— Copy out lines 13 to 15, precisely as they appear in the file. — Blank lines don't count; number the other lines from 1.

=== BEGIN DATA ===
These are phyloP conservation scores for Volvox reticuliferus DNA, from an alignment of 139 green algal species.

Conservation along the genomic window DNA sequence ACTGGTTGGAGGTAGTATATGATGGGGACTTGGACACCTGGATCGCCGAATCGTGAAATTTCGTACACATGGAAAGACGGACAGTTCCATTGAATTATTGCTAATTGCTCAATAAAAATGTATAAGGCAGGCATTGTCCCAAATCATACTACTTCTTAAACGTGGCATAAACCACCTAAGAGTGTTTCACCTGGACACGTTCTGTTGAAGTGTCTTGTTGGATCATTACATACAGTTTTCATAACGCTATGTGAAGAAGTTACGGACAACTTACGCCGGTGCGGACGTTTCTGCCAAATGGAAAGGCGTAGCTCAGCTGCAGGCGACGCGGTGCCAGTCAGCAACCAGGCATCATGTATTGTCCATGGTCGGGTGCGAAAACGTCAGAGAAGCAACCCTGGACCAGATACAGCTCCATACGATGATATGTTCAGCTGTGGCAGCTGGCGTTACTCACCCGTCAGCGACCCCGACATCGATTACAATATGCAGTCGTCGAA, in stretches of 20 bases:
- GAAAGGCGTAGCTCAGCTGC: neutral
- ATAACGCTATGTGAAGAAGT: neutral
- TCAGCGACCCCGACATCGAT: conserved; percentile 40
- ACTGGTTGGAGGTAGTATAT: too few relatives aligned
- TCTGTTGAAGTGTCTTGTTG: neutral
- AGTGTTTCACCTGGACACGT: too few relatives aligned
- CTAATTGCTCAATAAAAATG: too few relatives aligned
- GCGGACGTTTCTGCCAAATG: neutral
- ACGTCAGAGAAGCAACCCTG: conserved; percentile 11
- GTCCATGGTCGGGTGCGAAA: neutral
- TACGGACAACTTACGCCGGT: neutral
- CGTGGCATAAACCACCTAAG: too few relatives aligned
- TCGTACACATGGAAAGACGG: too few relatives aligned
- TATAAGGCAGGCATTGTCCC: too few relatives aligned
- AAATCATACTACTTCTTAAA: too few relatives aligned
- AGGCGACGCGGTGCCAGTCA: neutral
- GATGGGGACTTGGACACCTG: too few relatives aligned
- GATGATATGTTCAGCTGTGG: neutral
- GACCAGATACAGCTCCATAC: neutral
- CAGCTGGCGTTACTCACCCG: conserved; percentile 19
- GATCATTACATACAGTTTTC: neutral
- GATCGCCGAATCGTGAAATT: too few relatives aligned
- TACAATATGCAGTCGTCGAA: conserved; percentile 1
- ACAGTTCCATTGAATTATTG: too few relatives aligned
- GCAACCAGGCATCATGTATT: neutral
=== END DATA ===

- TACGGACAACTTACGCCGGT: neutral
- CGTGGCATAAACCACCTAAG: too few relatives aligned
- TCGTACACATGGAAAGACGG: too few relatives aligned